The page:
The Star-Ledger

Jersey Shore Merchants Criticize Chris Christie Over Remarks About Sandy Business Grant

The Star-Ledger — Tuesday, March 25, 2014

By Erin O'Neill / The Star-Ledger

BELMAR — Before Gov. Chris Christie kicked off a town hall in Belmar this morning, a group of business owners criticized the governor for remarks he made about a Hurricane Sandy grant program last week.

At a town hall in Flemington, Christie said the demand for state-run disaster relief programs for businesses was less than expected.

"We have not had the volume for the business grants ... that we thought we would have," he said.

New Jersey set up the Stronger NJ Business Grant Program and Stronger NJ Business Loan Program up with a portion of the roughly $1.83 billion in federal funding the state has received so far from the U.S. Department of Housing and Urban Development.

Christie said at the town hall meeting that both programs have had a lack of demand.

However, business owners said they want the grant money but have faced numerous obstacles in getting access to the funding.

According to New Jersey Main Street Alliance, a network of small businesses affiliated with New Jersey Citizen Action, roughly 3,300 small businesses requested more than $167 million in grants. As of Minday, the group said, the state had awarded $15.2 million to 314 businesses.

The New Jersey Economic Development Authority runs the Stronger NJ Business programs. Virginia Pellerin, a spokeswoman for the agency, said since Feb. 10, 78 business have been approved for grants. That represents 25 percent of the 315 grants approved since the program launched May 1.

"Due to changes we have made to the application and review process, we have seen a considerable uptick in approvals, and expect that trend to continue," she said.

Corinne Horowitz, a business representative with Main Street Alliance, said merchants have had their case managers changed multiple times and have had to resubmit paperwork again and again.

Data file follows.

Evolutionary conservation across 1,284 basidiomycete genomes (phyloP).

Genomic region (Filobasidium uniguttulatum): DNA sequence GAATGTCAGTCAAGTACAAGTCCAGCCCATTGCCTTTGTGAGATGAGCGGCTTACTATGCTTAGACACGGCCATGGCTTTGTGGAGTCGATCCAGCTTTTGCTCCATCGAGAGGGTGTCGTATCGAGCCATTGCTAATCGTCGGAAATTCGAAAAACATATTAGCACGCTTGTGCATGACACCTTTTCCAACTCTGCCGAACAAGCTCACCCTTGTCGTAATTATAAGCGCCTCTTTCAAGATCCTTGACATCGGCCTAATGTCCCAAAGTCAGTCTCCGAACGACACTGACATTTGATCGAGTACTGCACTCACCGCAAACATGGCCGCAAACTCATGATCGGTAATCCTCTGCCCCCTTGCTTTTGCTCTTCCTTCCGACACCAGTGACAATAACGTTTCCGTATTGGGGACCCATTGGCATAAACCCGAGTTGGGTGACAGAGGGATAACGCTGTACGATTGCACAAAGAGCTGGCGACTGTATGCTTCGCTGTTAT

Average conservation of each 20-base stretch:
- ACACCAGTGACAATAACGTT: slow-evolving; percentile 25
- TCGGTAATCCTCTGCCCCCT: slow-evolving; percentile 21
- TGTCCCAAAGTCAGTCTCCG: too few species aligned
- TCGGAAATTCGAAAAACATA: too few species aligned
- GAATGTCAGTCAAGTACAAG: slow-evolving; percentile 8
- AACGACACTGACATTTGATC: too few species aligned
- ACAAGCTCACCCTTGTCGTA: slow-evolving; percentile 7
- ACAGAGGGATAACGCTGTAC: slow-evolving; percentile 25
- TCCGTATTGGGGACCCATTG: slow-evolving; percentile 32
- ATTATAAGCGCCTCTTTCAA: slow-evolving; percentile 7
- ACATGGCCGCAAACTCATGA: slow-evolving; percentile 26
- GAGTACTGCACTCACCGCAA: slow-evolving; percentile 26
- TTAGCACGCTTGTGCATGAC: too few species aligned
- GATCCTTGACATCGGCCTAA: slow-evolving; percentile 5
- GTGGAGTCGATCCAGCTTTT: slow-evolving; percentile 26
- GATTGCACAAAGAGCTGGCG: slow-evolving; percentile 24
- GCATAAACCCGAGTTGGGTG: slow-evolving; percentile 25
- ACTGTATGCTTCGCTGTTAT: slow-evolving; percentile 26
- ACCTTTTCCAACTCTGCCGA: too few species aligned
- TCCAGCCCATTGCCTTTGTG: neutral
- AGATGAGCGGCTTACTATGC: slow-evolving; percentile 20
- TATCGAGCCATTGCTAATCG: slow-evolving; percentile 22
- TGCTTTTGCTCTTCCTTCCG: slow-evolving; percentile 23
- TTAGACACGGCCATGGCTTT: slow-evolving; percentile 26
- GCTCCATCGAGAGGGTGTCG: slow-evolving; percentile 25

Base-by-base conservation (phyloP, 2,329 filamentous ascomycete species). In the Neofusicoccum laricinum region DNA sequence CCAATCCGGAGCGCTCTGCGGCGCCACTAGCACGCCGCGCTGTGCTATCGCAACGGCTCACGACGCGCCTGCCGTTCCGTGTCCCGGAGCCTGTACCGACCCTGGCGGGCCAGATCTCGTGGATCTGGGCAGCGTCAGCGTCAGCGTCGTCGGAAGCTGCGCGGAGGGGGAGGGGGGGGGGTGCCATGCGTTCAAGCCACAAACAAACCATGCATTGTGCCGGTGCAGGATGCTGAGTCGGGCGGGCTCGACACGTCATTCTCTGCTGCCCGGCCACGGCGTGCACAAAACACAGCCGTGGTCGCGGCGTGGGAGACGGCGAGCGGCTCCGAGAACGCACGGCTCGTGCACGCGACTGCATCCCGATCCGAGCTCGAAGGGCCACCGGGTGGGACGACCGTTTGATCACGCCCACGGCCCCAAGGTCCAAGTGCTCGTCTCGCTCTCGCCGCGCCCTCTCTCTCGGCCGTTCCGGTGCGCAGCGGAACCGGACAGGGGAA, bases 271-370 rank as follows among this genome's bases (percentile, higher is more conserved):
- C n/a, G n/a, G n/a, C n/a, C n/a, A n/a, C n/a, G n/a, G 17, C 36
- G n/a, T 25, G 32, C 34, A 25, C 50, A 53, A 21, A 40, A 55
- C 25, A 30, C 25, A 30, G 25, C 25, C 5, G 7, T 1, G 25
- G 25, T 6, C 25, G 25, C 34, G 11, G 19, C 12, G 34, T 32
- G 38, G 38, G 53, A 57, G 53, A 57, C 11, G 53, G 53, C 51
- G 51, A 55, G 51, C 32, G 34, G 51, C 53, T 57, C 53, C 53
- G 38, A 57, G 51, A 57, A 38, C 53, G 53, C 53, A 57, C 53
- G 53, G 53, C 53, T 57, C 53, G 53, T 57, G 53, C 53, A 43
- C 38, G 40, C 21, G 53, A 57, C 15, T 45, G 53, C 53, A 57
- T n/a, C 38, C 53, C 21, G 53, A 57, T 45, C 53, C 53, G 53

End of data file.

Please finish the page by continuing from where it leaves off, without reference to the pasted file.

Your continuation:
Ken Akerman, a 37-year-old business owner from Point Pleasant Beach, said he applied for the grant after his business, Ocean Towers & Welding, went underwater during Sandy.

"I haven't gotten anything yet," he said, adding that he doesn't know where his application stands.

"I have called so many times. I'm sure people have done a lot more than I have because I'm to the point where I'm like giving up," he said.

A group from New Jersey Citizen Action and New Jersey Working Families held up protest signs across the street from where the town hall meeting was being held in Belmar this morning.

The protesters said they were there to support the New Jersey Main Street Alliance and business owners.

One sign said, "If Springsteen were governor the Shore would be rebuilt by now."

Another said, "If I were a Sandy contractor, I'd have gotten paid by now."

The state received federal approval to move $160 million from its Sandy business grant program to an oversubscribed housing recovery program.

"This transfer was made based on the greater-than-expected need for housing support, and in no way detracts from our ability to provide support to every business that is eligible for the Stronger NJ Business Grant program," said Pellerin.

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